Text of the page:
Mnuchin Optimistic on Trade Standoffs 04/22 10:01
The International Monetary Fund and the World Bank repeatedly warned at
their meetings this week that intensifying trade tensions could jeopardize a
healthy global economic expansion.
WASHINGTON (AP) -- The International Monetary Fund and the World Bank
repeatedly warned at their meetings this week that intensifying trade tensions
could jeopardize a healthy global economic expansion.
But U.S. Treasury Secretary Steven Mnuchin expressed cautious optimism
Saturday that countries could settle their differences without a trade war.
Mnuchin met during the past three days with financial officials from China,
Japan and Europe over a series of punitive tariffs unveiled by the Trump
administration against China and other trading partners.
In a session with reporters, Mnuchin refused to say how close the United
States was to resolving the various trade disputes, but he did say progress had
The United States and China are on the brink of what would be the biggest
trade dispute since World War II. Each has proposed imposing tariffs of $50
billion on each other's products; President Donald Trump is looking to impose
tariffs up to $100 billion more on Chinese goods.
In a speech earlier this month, Chinese President Xi Jinping vowed to open
China's market wider to foreign companies, raising hopes the dispute with
Washington could be resolved. Mnuchin said he discussed Xi's proposals with
Chinese officials. "We are cautiously optimistic," Mnuchin told reporters,
saying that he may soon travel to Beijing for further talks.
The Commerce Ministry in Beijing said Sunday that China welcomes a visit
from the U.S. to Beijing to discuss trade issues and confirms it has "received
information" regarding Washington's interest in such a trip.
Trade tensions dominated the three days of talks among top finance officials
attending meetings of the Group of 20 major economies, the 189-nation
International Monetary Fund and its sister lending agency, the World Bank.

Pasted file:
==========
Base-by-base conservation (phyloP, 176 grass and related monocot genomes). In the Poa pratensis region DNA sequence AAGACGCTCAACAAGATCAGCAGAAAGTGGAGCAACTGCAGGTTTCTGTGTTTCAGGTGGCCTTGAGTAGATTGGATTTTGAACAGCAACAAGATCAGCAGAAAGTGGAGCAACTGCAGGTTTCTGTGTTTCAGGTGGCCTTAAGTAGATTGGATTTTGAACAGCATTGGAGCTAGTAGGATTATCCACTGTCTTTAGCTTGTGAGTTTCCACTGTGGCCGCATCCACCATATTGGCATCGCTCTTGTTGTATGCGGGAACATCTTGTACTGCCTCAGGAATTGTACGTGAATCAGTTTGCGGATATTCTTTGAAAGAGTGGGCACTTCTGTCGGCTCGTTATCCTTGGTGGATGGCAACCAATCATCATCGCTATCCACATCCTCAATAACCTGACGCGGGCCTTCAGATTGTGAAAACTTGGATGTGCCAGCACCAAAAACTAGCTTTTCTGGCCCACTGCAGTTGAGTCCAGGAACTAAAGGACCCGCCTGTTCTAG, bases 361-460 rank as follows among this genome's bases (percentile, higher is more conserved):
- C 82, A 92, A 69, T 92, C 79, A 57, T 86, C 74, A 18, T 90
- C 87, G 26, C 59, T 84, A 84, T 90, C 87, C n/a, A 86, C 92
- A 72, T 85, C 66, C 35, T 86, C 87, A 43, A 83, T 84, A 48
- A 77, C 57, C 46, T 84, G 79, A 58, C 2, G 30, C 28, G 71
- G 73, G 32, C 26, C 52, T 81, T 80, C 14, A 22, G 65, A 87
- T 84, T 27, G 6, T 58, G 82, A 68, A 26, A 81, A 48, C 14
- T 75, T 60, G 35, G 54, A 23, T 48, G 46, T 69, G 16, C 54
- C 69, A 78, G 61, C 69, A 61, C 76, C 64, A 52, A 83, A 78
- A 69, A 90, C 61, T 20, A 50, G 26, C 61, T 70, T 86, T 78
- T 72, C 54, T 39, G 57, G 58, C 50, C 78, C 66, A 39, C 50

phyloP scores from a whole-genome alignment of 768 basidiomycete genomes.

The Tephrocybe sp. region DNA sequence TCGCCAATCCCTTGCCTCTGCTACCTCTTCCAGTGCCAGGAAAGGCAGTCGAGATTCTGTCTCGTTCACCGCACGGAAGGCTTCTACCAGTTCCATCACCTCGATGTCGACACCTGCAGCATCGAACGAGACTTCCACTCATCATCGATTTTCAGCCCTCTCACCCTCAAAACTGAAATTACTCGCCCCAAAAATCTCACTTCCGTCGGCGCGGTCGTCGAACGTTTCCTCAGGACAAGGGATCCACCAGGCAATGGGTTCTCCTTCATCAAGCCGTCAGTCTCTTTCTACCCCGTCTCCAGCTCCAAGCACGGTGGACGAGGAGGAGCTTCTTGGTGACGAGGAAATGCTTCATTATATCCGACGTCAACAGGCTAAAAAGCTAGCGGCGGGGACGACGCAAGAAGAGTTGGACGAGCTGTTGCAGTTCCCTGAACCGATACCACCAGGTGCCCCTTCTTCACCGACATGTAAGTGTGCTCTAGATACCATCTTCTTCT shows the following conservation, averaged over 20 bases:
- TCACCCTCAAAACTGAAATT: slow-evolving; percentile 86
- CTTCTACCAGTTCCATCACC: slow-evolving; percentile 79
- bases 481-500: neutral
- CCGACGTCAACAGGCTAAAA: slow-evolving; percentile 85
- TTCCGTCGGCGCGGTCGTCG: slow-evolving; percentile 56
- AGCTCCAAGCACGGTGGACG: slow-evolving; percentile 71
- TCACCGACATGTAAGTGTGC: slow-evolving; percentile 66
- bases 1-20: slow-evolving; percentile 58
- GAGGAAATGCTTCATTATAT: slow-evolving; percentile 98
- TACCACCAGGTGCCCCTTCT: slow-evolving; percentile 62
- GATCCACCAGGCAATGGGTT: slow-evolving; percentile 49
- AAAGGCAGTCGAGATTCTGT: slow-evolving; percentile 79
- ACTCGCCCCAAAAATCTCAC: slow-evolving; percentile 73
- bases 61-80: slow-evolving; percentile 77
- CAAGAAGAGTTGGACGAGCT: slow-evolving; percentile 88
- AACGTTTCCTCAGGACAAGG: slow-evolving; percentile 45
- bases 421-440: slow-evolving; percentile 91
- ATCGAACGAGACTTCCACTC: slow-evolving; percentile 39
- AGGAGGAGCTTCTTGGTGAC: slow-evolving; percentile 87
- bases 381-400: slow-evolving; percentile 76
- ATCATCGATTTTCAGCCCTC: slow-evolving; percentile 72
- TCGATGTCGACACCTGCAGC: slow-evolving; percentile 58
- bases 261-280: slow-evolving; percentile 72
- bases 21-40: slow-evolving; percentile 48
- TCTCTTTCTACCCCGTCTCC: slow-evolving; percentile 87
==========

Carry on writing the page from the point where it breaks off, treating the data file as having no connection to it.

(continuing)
The officials roundly criticized Trump's get-tough approach to trade, a
reversal of seven decades of U.S. support for increasing freedom in global
commerce. In his speech to the IMF's policy committee Saturday, Yi Gang, the
head of China's central bank, said that global growth could be hurt by "an
escalation of trade frictions caused by unilateral actions," an obvious
reference to America's threatened tariffs against China.
Mnuchin insisted that the United States was not trying to provoke a global
trade war but seeking to protect American jobs from unfair competition. "The
president has been very clear on what our objectives are," Mnuchin said. "We
are looking for reciprocal treatment. This is not about protectionism."
There were signs of conciliation. The U.S. dropped its objection to the
first increase in the World Bank's capital resources since 2010, clearing the
way for the bank's board to OK a $13 billion increase in its capacity to make
loans to poor countries. The move was tied to a package of reforms the U.S. had
Both the World Bank and IMF held meetings of their policy committees on
Saturday. In a closing communique, the IMF expressed concern that the rising
trade tensions could dim what at the moment are bright prospects for the global
economy, which is expected to grow this year at the fastest pace since 2011.
"Trade tensions are not to the benefit of anyone," said Lesetja Kganyago,
who leads the policymaking committee and is governor of the South African
Reserve Bank. "If there is a trade conflict, there could never be winners. We
could all only be losers."
On Friday, Mnuchin had called on the IMF to do more to police countries
running large trade surpluses, a role that has traditionally been left to the
Geneva-based World Trade Organization. The final IMF communique did state: "We
will work together to reduce excessive global imbalances in a way that supports
global growth." The communique did not spell out how this would be accomplished.